A group of Labour MPs will tonight revive the historic Tribune group in parliament as an attempt to develop “centre-left” policies across the PLP, activists and trade unions.
Seventy MPs have signed up to the group, which was previously a significant force in the Parliamentary Labour Party (PLP) in the 1960s, 1970s and 1980s.
The new group aims to build on the heritage of Tribune by “initiating policy discussions and engaging with the wider Labour movement right across the UK.”
Clive Efford, MP for Eltham and one of those behind the initiative, wrote today in a blog: “We will work with individuals and organisations that share our values and common goals, to develop ideas that will help inform and shape future debates around a wide range of policies”
“MPs of the centre left – who make up the bulk of the PLP – have a huge amount to contribute and the group will provide a forum to develop ideas and policies that will help take our party forward. Labour Tribune MPs will provide a means by which members of the PLP can engage with the wider Labour movement to stimulate discussions and debate among party members at every level.”
“We will produce a series of discussion documents on our website that we hope others will use to initiate debates within their local parties and trade unions, allowing them to contribute their ideas and thoughts as the policies develop. We also aim to hold discussions across the country and provide speakers to help facilitate debates.”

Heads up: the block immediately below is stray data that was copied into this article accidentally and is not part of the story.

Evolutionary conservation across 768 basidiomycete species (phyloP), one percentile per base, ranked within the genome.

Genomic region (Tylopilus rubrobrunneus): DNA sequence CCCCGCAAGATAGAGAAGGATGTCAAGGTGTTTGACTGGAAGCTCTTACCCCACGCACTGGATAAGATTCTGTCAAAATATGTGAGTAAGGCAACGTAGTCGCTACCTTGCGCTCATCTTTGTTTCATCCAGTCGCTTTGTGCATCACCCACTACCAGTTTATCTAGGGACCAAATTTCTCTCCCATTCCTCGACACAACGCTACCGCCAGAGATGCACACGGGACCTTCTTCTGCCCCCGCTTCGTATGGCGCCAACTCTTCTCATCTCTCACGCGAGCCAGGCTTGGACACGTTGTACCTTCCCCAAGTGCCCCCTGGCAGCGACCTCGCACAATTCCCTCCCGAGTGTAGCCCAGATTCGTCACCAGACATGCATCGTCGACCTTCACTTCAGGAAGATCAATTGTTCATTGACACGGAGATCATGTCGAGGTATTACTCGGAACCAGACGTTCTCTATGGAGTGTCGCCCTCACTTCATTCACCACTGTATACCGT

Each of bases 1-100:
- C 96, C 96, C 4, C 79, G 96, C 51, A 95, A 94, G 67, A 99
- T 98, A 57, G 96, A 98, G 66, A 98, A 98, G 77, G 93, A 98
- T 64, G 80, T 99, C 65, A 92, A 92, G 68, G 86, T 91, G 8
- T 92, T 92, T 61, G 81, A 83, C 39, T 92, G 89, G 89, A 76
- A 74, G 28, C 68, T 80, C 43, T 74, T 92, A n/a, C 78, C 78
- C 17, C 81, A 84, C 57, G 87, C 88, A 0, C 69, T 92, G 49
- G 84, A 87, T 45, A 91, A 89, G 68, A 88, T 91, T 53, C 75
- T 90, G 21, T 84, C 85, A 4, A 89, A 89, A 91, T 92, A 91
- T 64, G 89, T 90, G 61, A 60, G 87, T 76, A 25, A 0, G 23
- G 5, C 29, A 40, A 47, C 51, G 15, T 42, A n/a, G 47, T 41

“Our country faces profound new challenges and the risks of failure fall most on those with the least. Labour can only earn the right to a hearing as a party of government by showing we understand those challenges- economic, social, cultural- and can offer practical and forward looking solutions.”
It is unclear whether the modern-day Tribune group has any ties to the left-wing magazine which bears the same name.
The MPs’ launch event this evening will hear from Will Hutton, former editor of the Observer.
“British society is in no great shape to handle the economic buffeting of the great unravelling,” Hutton is expected to say.
“Inequalities of income and wealth between generations, between regions and classes are unedifyingly high – and the Brexit vote, closely co-related to those at the receiving end of Britain’s multiple inequalities and where immigration and imported goods had risen sharply over the last decade, can in part be interpreted as a call for a change of course, to be dealt into the prosperity of London and not to be forgotten or left behind. They are right. The question that needed answering is not whether Britain should remain or leave the European Union which until June 23 was not even in the top ten of voters’ concerns . It is how can the mass of British flourish, and lead lives in Amartya Sen’s famous formulation that they have reason to value?”
Diana Johnson, MP for Hull North, backed the re-founding in a post on Twitter:
— Diana Johnson (@DianaJohnsonMP) November 2, 2016